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Oceanography in 2025: Proceedings of a Workshop (2009)

Chapter: A Vision of Future Physical Oceanography Research--James J. O'Brien

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Suggested Citation:"A Vision of Future Physical Oceanography Research--James J. O'Brien." National Research Council. 2009. Oceanography in 2025: Proceedings of a Workshop. Washington, DC: The National Academies Press. doi: 10.17226/12627.
Page 68
Suggested Citation:"A Vision of Future Physical Oceanography Research--James J. O'Brien." National Research Council. 2009. Oceanography in 2025: Proceedings of a Workshop. Washington, DC: The National Academies Press. doi: 10.17226/12627.
Page 69

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A Vision of Future Physical Oceanography Research James J. O’Brien* Despite great advances in understanding the physical ocean, I envi- sion much new knowledge to be gained in the next 25 years. Most ocean- ographers still think about steady-state balances despite all the knowl- edge about variability—whether the topic is eddies or internal waves, etc. Almost every oceanographer describes the ocean in a steady-state manner (present reader is an exception, of course). The atmosphere is heated from below, the ocean from above. In the lower atmosphere, coherent structures last a few weeks, while in the ocean, coherent structures created by internal ocean dynamics or atmo- spheric forcing lasts for months to decades. I know of only a few who understand this. This special behavior of the ocean means that blue water oceanography cannot be modeled very well without an adequate obser- vational program. How will the research be conducted? As to be expected, oceanographers will use every possible tech- nique—in situ, satellites, drifting buoys, smart flyers, etc. Oceanographers have to give up their hoarding of data, paid to be collected by the federal agencies. In addition, deployment of resources has to be done wisely by testing hypotheses and considering understanding—called “experimental design”—which is rarely used in physical oceanography. * Florida State University 68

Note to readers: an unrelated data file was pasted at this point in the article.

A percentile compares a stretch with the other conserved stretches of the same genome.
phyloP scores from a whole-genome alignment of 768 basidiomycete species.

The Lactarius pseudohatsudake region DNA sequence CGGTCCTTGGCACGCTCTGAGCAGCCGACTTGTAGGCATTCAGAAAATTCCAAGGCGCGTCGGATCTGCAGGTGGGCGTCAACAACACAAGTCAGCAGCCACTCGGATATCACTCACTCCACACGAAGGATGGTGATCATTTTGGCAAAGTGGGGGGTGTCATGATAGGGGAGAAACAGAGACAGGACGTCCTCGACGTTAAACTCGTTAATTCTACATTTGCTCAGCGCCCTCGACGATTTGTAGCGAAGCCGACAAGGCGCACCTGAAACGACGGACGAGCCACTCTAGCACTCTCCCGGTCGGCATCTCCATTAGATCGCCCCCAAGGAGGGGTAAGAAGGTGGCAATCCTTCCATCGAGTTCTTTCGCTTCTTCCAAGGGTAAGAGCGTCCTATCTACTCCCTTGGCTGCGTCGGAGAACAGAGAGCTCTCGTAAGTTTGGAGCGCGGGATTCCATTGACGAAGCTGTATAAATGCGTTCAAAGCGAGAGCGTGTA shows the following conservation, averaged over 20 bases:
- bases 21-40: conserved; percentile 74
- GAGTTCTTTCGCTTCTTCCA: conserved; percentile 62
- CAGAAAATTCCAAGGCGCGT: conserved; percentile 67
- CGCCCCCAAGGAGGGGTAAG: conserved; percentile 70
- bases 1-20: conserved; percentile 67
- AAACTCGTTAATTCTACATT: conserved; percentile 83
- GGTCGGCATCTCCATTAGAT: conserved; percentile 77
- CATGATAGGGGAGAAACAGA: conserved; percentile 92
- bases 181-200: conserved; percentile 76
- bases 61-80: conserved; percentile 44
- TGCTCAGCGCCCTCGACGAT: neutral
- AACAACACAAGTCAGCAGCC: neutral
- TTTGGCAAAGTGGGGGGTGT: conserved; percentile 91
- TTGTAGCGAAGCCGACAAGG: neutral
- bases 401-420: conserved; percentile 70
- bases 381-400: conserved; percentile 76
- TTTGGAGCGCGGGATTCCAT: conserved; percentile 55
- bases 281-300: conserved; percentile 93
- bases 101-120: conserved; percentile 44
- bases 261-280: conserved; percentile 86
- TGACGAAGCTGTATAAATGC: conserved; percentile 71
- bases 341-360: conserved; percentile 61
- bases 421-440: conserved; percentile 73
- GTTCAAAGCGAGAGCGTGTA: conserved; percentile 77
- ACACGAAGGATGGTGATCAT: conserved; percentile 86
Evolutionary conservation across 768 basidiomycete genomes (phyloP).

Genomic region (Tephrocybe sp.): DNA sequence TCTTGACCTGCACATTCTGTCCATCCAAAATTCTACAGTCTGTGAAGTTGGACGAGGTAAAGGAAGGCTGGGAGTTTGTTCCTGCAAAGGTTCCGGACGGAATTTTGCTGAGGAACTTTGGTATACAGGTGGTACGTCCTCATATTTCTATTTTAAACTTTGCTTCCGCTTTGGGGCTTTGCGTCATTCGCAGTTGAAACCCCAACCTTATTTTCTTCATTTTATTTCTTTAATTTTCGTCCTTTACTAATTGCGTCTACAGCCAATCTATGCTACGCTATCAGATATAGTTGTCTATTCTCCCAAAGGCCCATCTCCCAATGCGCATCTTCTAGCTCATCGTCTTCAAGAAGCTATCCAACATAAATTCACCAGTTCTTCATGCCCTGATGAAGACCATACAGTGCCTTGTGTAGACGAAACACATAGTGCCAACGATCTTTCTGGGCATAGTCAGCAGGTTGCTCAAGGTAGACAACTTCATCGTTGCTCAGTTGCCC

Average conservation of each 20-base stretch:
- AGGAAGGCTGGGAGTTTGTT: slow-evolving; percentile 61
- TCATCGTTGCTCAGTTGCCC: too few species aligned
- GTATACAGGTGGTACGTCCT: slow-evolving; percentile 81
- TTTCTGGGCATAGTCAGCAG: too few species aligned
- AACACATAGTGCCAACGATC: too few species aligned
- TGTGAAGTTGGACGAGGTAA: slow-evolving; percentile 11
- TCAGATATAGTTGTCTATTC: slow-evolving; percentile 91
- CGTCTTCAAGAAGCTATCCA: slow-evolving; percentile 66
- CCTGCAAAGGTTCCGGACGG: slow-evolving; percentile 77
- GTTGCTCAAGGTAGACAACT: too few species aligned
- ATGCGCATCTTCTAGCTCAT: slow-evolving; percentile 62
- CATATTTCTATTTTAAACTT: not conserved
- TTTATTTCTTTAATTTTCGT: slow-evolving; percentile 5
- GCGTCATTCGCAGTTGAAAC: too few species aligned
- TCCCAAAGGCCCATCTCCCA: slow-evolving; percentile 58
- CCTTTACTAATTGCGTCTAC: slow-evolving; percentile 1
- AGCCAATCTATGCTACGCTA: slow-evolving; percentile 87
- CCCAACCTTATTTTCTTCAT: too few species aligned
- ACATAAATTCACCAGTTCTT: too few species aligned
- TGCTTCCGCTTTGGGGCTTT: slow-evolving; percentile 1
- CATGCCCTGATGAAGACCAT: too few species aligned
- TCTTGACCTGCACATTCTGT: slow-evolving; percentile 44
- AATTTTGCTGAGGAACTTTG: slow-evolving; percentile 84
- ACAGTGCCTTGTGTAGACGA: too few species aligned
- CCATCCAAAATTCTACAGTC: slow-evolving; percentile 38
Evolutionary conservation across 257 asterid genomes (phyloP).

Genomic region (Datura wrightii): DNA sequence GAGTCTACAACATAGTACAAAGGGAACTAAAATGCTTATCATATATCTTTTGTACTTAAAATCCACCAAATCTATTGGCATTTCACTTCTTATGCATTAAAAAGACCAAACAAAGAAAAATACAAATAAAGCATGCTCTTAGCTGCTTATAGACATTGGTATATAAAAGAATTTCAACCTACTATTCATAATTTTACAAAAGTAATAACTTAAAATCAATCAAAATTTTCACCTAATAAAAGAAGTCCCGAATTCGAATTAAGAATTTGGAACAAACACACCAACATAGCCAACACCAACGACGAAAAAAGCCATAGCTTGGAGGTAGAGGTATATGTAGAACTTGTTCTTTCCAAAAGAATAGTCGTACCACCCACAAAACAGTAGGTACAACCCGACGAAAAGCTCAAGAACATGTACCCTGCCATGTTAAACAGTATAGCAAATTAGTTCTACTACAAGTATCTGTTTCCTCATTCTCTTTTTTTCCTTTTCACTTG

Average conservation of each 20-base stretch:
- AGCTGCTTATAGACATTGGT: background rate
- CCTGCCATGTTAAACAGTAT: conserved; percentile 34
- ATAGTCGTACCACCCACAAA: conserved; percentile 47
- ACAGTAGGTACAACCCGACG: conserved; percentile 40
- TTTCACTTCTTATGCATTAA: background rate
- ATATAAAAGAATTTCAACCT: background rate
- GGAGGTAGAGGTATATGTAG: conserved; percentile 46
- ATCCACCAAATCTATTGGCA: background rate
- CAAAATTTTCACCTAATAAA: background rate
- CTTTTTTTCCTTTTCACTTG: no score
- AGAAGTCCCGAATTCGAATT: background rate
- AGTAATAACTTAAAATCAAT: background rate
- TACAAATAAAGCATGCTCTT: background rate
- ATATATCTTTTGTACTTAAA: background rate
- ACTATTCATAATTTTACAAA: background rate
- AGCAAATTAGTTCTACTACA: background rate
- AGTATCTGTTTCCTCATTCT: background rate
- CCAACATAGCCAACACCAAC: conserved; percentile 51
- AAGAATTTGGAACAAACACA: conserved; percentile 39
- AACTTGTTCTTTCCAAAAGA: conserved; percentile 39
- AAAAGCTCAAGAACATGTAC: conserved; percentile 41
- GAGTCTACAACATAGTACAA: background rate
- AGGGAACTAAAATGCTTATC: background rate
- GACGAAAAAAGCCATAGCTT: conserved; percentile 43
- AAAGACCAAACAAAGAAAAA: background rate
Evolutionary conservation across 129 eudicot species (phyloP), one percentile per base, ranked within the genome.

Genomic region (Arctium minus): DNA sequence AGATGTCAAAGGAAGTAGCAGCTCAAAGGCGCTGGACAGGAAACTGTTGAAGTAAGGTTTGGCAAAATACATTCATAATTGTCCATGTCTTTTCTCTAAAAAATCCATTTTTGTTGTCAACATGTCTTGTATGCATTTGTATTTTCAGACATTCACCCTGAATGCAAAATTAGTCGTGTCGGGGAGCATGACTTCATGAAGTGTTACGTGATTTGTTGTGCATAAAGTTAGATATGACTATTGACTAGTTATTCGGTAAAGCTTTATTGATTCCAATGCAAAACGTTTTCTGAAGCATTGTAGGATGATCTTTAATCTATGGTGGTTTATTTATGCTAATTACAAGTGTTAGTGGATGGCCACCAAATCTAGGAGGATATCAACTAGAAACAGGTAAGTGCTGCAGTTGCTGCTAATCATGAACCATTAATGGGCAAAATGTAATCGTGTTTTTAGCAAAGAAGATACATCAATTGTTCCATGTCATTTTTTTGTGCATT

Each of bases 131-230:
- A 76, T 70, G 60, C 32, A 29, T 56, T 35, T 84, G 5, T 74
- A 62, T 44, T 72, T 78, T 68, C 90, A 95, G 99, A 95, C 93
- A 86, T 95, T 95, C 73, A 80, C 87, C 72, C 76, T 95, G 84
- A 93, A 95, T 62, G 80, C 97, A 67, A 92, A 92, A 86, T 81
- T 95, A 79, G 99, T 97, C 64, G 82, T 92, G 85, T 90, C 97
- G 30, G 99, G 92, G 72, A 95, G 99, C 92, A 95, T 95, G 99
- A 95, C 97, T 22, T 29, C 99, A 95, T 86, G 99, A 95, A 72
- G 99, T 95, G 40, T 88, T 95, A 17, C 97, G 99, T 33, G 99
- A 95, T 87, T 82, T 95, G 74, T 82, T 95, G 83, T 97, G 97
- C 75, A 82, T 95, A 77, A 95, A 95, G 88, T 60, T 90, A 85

James J. O’Brien 69 What questions will be answered? By smart folks is the answer. The entire community must begin to embrace numerical models. There is currently an obsession with climate change but extreme events are more important. For example, meteorolo- gists can predict where a hurricane can go but they cannot tell you how strong it will be tomorrow. The answer must be, at least partly, due to the lack of ocean data and understanding. This is an important oceanic problem. There are many others. What questions will remain unanswered? I don’t know. It depends on the investment made in oceanography. It is clear to me that great importance must depend on understanding the variability of the ocean. We need at least two scatterometers, but as of 2009 we cannot expect these until 2020. We need at least two altimeters, maybe four. These won’t be available soon. The first salinity satellite will not be flown until 2015.

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On January 8 and 9, 2009, the Ocean Studies Board of the National Research Council, in response to a request from the Office of Naval Research, hosted the "Oceanography in 2025" workshop. The goal of the workshop was to bring together scientists, engineers, and technologists to explore future directions in oceanography, with an emphasis on physical processes. The focus centered on research and technology needs, trends, and barriers that may impact the field of oceanography over the next 16 years, and highlighted specific areas of interest: submesoscale processes, air-sea interactions, basic and applied research, instrumentation and vehicles, ocean infrastructure, and education.

To guide the white papers and drive discussions, four questions were posed to participants:

What research questions could be answered?

What will remain unanswered?

What new technologies could be developed?

How will research be conducted?

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